"This approach works well internationally too, so it shouldn't breach EU safe harbor guidelines or other international privacy regulations if you have the employees' advance permission," Falcone said. After all, most employees would agree to allow their email address or cell phone number to be shared with an outplacement firm if they realized it could mean landing a new job that much faster.  

Reportable Metrics

Your outplacement provider should be able to share incremental updates with you about employee participation rates. For example, you, the sponsoring employer, have every right to know how many of your ex-employees have engaged the outplacement firm's services and begun their program. Your outplacement provider will also be able to confirm for you how many employees are opting to pursue specialty programs that are typically available beyond traditional re-employment services: transition into retirement, the entrepreneurship route and return to school, for example. Insist initially on daily contact for the first five days. Shift to weekly contact for the first month, followed by monthly reports thereafter. 

Further, you have the right to expect person-by-person feedback beyond the broader employee participation rates mentioned above. Engage the services of your HR team to reach out to any workers who haven't yet responded to the outplacement counselor's outreach efforts. Gently encourage them to hold at least an initial meeting with a counselor.

"In many cases, workers don't understand or appreciate the vast resources that the outplacement firm possesses to help them land a new position more quickly than they otherwise could on their own. A light-touch phone call to explain why it's in their best interests to take advantage of this company-paid benefit may be all it takes to generate an initial meeting with the counselor," Bryant said.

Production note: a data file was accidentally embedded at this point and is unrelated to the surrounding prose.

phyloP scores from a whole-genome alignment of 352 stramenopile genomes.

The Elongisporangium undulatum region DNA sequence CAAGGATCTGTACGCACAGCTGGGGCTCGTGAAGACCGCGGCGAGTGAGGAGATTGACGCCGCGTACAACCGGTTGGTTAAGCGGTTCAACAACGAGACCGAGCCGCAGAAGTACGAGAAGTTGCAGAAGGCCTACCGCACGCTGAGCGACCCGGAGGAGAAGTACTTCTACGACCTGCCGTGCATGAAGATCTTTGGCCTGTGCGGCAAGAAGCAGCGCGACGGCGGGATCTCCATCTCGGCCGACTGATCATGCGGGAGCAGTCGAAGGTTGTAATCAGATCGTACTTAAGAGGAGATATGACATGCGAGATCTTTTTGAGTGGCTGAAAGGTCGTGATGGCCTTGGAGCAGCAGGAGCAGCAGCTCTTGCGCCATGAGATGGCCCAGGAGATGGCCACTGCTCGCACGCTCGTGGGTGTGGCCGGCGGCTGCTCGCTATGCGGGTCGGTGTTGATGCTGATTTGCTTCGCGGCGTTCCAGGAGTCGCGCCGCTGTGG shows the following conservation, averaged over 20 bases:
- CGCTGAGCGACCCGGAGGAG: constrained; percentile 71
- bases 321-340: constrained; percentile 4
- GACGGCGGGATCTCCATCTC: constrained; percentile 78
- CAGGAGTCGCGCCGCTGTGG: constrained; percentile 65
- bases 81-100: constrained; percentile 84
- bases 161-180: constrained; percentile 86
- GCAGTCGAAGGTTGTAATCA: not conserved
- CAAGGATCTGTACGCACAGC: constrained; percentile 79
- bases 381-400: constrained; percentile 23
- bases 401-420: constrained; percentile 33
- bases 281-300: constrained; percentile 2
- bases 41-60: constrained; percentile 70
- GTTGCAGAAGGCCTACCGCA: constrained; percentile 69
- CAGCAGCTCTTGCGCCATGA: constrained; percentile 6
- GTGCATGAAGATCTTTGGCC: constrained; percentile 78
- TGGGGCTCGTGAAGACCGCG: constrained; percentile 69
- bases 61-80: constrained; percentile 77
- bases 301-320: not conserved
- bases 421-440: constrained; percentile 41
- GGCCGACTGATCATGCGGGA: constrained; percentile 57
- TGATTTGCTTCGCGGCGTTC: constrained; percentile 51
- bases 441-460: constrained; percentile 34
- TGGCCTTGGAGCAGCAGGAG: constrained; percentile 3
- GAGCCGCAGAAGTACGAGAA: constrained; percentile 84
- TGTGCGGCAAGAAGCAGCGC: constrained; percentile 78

Outplacement services today offer much more than traditional resume-writing support and interview role-plays: Building social media campaigns, especially surrounding LinkedIn, for example, will statistically garner much stronger job search results, depending on the type of work the employee does. Electronic tools that help match an individual's resume to a particular job posting using word cloud technology can help a job applicant maximize the chances of getting selected for a particular interview. Proprietary tools that develop resumes with built-in social media integration by matching keywords and skills graphs with postings found on can jumpstart someone's job search before they've even posted their first resume. And as a job applicant, telling an interviewer that you took full advantage of your prior company's outplacement services will help you stand out among your peers because it speaks to the caliber of the company you worked for and your wisdom in approaching your job search in such a healthy and mature way.

If you're a wise and caring employer that offers outplacement services to your displaced workers, making sure that your former employees benefit from this cost-effective benefit will not only help you maintain positive relations with them, but it will likewise go a long way in strengthening your relationship with your remaining employees who can move forward in a healthy way, knowing that your organization had to make tough business decisions but kept people's needs at the forefront of their considerations. That provides a critical degree of relief in today's volatile workplace as well as a return on investment that goes far beyond dollars and cents. 

Paul Falcone ( is an HR trainer/speaker/executive coach and has held senior HR roles with Paramount Pictures, Nickelodeon and Time Warner. His newest book, 75 Ways for Managers to Hire, Develop, and Keep Great Employees (Amacom, 2016), focuses on aligning front-line leadership teams and on key employee retention. A longtime contributor to HR Magazine, he's also the author of a number of SHRM best-sellers, including 96 Great Interview Questions to Ask Before You Hire, 101 Tough Conversations to Have with Employees, 101 Sample Write-Ups for Documenting Employee Performance Problems and 2600 Phrases for Effective Performance Reviews.